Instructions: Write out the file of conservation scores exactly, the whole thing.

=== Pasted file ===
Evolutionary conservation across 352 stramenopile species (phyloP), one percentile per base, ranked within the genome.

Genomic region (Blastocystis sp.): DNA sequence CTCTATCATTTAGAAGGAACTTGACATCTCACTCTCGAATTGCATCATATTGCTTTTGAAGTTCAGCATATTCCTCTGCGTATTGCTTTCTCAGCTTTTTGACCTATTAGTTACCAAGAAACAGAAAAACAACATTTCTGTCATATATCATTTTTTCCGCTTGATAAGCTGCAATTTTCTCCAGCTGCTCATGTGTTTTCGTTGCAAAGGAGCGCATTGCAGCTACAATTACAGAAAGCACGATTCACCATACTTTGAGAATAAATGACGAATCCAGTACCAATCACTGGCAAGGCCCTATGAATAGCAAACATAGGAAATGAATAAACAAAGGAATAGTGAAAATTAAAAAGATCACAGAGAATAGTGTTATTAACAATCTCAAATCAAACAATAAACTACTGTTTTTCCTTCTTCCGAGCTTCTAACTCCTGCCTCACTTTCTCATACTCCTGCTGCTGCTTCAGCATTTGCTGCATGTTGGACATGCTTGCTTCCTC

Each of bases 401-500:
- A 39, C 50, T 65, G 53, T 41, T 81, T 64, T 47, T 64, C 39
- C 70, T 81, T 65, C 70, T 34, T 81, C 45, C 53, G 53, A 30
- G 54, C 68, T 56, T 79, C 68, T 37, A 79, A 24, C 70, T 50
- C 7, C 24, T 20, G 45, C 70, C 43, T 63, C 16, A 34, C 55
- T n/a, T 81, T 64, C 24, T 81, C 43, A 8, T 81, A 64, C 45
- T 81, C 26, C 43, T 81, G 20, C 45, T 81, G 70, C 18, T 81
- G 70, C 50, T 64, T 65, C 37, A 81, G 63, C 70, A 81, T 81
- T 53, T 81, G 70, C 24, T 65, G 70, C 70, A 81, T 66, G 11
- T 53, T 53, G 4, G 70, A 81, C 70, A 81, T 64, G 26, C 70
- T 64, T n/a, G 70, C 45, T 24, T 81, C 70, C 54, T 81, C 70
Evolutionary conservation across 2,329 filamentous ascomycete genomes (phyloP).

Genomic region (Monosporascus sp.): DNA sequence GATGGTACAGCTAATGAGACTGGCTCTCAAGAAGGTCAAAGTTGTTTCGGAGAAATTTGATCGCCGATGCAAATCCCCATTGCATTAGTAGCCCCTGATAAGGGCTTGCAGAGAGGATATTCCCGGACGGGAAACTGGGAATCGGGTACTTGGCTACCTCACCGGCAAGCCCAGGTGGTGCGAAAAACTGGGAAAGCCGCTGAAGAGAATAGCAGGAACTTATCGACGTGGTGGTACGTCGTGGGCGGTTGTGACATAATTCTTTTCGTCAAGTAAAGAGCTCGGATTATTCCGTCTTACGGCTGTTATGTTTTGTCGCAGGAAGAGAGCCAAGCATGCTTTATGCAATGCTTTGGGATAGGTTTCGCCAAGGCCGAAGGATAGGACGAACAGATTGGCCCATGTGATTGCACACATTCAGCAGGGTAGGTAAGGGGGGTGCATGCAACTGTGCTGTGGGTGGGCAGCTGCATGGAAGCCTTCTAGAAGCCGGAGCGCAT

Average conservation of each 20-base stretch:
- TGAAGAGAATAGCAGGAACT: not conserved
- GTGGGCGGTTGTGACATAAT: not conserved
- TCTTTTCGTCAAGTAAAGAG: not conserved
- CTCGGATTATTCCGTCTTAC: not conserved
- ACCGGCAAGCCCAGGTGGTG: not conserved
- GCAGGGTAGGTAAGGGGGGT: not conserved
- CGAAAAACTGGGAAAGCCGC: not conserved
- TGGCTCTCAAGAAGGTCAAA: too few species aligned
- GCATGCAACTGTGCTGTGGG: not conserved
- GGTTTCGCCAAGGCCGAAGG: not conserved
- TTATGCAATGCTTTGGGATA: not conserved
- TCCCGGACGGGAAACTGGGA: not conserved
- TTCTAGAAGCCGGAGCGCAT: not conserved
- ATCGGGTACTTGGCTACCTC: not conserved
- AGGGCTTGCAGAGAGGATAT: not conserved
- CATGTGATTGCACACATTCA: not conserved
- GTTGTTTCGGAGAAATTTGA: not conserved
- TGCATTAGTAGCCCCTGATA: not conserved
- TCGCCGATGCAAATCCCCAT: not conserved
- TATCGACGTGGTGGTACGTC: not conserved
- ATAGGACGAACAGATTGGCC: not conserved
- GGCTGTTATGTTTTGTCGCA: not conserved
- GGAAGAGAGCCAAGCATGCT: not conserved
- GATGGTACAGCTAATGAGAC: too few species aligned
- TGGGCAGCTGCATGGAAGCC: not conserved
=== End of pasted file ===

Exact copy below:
Evolutionary conservation across 352 stramenopile species (phyloP), one percentile per base, ranked within the genome.

Genomic region (Blastocystis sp.): DNA sequence CTCTATCATTTAGAAGGAACTTGACATCTCACTCTCGAATTGCATCATATTGCTTTTGAAGTTCAGCATATTCCTCTGCGTATTGCTTTCTCAGCTTTTTGACCTATTAGTTACCAAGAAACAGAAAAACAACATTTCTGTCATATATCATTTTTTCCGCTTGATAAGCTGCAATTTTCTCCAGCTGCTCATGTGTTTTCGTTGCAAAGGAGCGCATTGCAGCTACAATTACAGAAAGCACGATTCACCATACTTTGAGAATAAATGACGAATCCAGTACCAATCACTGGCAAGGCCCTATGAATAGCAAACATAGGAAATGAATAAACAAAGGAATAGTGAAAATTAAAAAGATCACAGAGAATAGTGTTATTAACAATCTCAAATCAAACAATAAACTACTGTTTTTCCTTCTTCCGAGCTTCTAACTCCTGCCTCACTTTCTCATACTCCTGCTGCTGCTTCAGCATTTGCTGCATGTTGGACATGCTTGCTTCCTC

Each of bases 401-500:
- A 39, C 50, T 65, G 53, T 41, T 81, T 64, T 47, T 64, C 39
- C 70, T 81, T 65, C 70, T 34, T 81, C 45, C 53, G 53, A 30
- G 54, C 68, T 56, T 79, C 68, T 37, A 79, A 24, C 70, T 50
- C 7, C 24, T 20, G 45, C 70, C 43, T 63, C 16, A 34, C 55
- T n/a, T 81, T 64, C 24, T 81, C 43, A 8, T 81, A 64, C 45
- T 81, C 26, C 43, T 81, G 20, C 45, T 81, G 70, C 18, T 81
- G 70, C 50, T 64, T 65, C 37, A 81, G 63, C 70, A 81, T 81
- T 53, T 81, G 70, C 24, T 65, G 70, C 70, A 81, T 66, G 11
- T 53, T 53, G 4, G 70, A 81, C 70, A 81, T 64, G 26, C 70
- T 64, T n/a, G 70, C 45, T 24, T 81, C 70, C 54, T 81, C 70
Evolutionary conservation across 2,329 filamentous ascomycete genomes (phyloP).

Genomic region (Monosporascus sp.): DNA sequence GATGGTACAGCTAATGAGACTGGCTCTCAAGAAGGTCAAAGTTGTTTCGGAGAAATTTGATCGCCGATGCAAATCCCCATTGCATTAGTAGCCCCTGATAAGGGCTTGCAGAGAGGATATTCCCGGACGGGAAACTGGGAATCGGGTACTTGGCTACCTCACCGGCAAGCCCAGGTGGTGCGAAAAACTGGGAAAGCCGCTGAAGAGAATAGCAGGAACTTATCGACGTGGTGGTACGTCGTGGGCGGTTGTGACATAATTCTTTTCGTCAAGTAAAGAGCTCGGATTATTCCGTCTTACGGCTGTTATGTTTTGTCGCAGGAAGAGAGCCAAGCATGCTTTATGCAATGCTTTGGGATAGGTTTCGCCAAGGCCGAAGGATAGGACGAACAGATTGGCCCATGTGATTGCACACATTCAGCAGGGTAGGTAAGGGGGGTGCATGCAACTGTGCTGTGGGTGGGCAGCTGCATGGAAGCCTTCTAGAAGCCGGAGCGCAT

Average conservation of each 20-base stretch:
- TGAAGAGAATAGCAGGAACT: not conserved
- GTGGGCGGTTGTGACATAAT: not conserved
- TCTTTTCGTCAAGTAAAGAG: not conserved
- CTCGGATTATTCCGTCTTAC: not conserved
- ACCGGCAAGCCCAGGTGGTG: not conserved
- GCAGGGTAGGTAAGGGGGGT: not conserved
- CGAAAAACTGGGAAAGCCGC: not conserved
- TGGCTCTCAAGAAGGTCAAA: too few species aligned
- GCATGCAACTGTGCTGTGGG: not conserved
- GGTTTCGCCAAGGCCGAAGG: not conserved
- TTATGCAATGCTTTGGGATA: not conserved
- TCCCGGACGGGAAACTGGGA: not conserved
- TTCTAGAAGCCGGAGCGCAT: not conserved
- ATCGGGTACTTGGCTACCTC: not conserved
- AGGGCTTGCAGAGAGGATAT: not conserved
- CATGTGATTGCACACATTCA: not conserved
- GTTGTTTCGGAGAAATTTGA: not conserved
- TGCATTAGTAGCCCCTGATA: not conserved
- TCGCCGATGCAAATCCCCAT: not conserved
- TATCGACGTGGTGGTACGTC: not conserved
- ATAGGACGAACAGATTGGCC: not conserved
- GGCTGTTATGTTTTGTCGCA: not conserved
- GGAAGAGAGCCAAGCATGCT: not conserved
- GATGGTACAGCTAATGAGAC: too few species aligned
- TGGGCAGCTGCATGGAAGCC: not conserved